William Nicholas Goodway

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William Nicholas Goodway
William Nicholas Goodway headshot 2016.png
BSc Geology
MSc Geophysics
BSc university University of London
MSc university University of Calgary

William Nicholas (Bill) Goodway obtained a B.Sc. in geology from the University of London in 1977 and a M.Sc. in geophysics from the University of Calgary in 2001. Prior to 1985, Bill worked for various seismic contractors in the United Kingdom and Canada. Since 1985, Bill has been employed at PanCanadian Petroleum within the Geophysics department in various capacities from geophysicist to being the team lead of a seismic analysis group. Following the PanCanadian and AEC merger to form EnCana in 2002, Bill has worked in the Frontier and New Ventures Group and more recently in Canadian Ventures and Gas Shales, as an adviser for seismic analysis. In this position, Bill is involved in virtually all aspects of applied seismic exploration from acquisition design and processing to experimental special projects and new interpretation methods. He has presented and coauthored a number of papers at CSEG, EAGE, and SEG conventions and research workshops on seismic acquisition and processing, borehole geophysics, anisotropy, multicomponent recording, and AVO. Bill received CSEG's annual Best Paper Award both in 1994 and 1997, the CSEG convention Best General Paper award in 1996, and the CSEG convention Best Technical Paper award in 1997. In 2008, Bill was the recipient of the CSEG Medal, the Society's highest award. He is a member of CSEG, SEG, EAGE and APEGGA as well as the SEG Research Committee. In addition, Bill was elected vice president and president of the CSEG for the 2002/2003 term

SEG Reginald Fessenden Award 2016 [1]

William Nicholas (Bill) Goodway is being recognized for his development and promotion of lambda-rho-mu inversion technology. Because of his efforts, this seismic inversion concept has become a valuable exploration tool resulting in documented cases of improved drilling success. The popularity and widespread use of Goodway’s inversion procedure justifies his being acknowledged with the Reginald Fessenden Award.

Biography Citation for the SEG Reginald Fessenden Award 2015

by Marco Perez

Bill Goodway’s oil and gas career began with his graduation from University College London with a degree in geology. His first foray into the oil and gas industry was in the North Sea acquiring marine seismic data. He moved to Canada in 1982 where he was immediately at the forefront of seismic technology. In constant pursuit of improving seismic exploration techniques, Bill would leave no stone unturned in his analysis of seismic data. He eventually turned his sights to amplitude variations with offset and its interpretation. At PanCanadian, he was given the opportunity to delve into the finer points of exploration geophysics. This fortunate combination of managerial foresight and Bill’s passion for knowledge led to one of the cornerstones of what is known as quantitative interpretation.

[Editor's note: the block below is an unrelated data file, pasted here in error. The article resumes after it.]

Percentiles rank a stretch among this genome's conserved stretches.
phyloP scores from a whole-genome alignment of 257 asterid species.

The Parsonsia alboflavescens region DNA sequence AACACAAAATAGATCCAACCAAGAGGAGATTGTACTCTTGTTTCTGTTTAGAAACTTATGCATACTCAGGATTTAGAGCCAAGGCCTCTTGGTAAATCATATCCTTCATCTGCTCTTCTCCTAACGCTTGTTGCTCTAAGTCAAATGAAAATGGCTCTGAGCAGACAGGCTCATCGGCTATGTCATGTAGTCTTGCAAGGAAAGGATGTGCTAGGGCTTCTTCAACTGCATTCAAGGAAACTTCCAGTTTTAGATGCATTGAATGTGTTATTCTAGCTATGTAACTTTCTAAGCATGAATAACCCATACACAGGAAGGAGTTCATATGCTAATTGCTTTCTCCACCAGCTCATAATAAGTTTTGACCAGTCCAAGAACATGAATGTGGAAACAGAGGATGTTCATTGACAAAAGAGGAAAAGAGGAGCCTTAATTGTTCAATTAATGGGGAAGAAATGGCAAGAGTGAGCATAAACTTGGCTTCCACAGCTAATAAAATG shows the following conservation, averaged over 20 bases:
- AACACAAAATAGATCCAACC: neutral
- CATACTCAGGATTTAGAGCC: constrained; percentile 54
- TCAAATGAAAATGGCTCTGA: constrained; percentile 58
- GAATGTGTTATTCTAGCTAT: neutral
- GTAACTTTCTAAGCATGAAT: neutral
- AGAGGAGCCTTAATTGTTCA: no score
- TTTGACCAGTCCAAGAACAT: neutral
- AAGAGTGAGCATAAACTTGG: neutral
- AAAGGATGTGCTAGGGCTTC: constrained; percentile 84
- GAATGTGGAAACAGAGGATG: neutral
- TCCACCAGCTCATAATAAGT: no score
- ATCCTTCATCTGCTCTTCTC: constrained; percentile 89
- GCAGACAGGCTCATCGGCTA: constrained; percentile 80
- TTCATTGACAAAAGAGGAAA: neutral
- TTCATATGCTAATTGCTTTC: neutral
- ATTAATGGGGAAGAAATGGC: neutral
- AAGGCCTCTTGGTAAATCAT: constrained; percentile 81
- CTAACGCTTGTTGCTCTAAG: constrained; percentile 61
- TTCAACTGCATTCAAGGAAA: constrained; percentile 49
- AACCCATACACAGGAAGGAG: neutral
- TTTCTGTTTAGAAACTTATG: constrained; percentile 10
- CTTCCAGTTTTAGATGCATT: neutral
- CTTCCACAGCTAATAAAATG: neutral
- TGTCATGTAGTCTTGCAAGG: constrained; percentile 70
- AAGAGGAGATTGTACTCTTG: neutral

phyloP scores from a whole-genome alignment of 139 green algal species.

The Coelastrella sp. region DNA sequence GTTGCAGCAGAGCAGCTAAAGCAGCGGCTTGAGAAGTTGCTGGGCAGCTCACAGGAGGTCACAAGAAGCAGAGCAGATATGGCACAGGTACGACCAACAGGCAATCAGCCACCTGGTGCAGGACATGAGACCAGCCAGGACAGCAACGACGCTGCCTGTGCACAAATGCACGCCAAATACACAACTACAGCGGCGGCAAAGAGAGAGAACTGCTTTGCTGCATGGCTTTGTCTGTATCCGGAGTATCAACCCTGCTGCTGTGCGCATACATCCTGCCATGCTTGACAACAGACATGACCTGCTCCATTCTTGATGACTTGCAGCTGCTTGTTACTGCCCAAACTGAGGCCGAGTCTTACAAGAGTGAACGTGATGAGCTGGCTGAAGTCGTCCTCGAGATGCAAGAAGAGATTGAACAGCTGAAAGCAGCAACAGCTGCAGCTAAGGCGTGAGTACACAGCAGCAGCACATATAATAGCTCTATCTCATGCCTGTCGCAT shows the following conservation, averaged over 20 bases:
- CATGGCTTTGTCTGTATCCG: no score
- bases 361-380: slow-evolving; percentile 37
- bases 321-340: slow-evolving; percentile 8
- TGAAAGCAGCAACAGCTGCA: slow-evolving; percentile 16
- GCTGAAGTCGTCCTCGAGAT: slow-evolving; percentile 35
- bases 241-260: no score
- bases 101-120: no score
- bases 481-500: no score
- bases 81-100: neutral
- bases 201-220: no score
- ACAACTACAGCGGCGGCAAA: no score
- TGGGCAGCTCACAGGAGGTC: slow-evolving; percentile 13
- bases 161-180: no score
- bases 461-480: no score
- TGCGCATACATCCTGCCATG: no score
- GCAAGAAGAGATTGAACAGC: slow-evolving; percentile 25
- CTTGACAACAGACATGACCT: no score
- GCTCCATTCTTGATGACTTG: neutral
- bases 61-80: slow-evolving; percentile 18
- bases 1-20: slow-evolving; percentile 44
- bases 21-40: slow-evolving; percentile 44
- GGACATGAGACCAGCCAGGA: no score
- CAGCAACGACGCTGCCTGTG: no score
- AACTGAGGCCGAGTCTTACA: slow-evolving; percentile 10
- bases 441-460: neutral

The first investigation of lambda-mu-rho, or LMR, was done internally at PanCanadian in 1996 and presented at the 1997 CSEG convention. During this time, Bill pursued postgraduate studies where his thesis, “Elastic-wave AVO methods,” summarized the early learnings and applications of LMR. While developing the framework for LMR, the application of the method was soon prevalent at PanCanadian. Drilling locations were scrutinized and high-graded. The LMR workflow gave seismic data not only the ability to map geomorphology, but also brought forth the ability to estimate lithology, porosity, and hydrocarbon presence — something not commonly seen in the last part of the previous century. From onshore exploration and development of clastic and carbonate reservoirs to offshore exploration, the use of LMR increased success rates and helped in discoveries in the Western Canadian Sedimentary Basin, offshore Nova Scotia, and the Gulf of Mexico. Since that time, LMR technology has been applied to many different exploration and development plays worldwide. With the advent of unconventional resource plays, LMR has still proved to be valuable as it interfaces well with geologic, petrophysical, and geomechanical applications.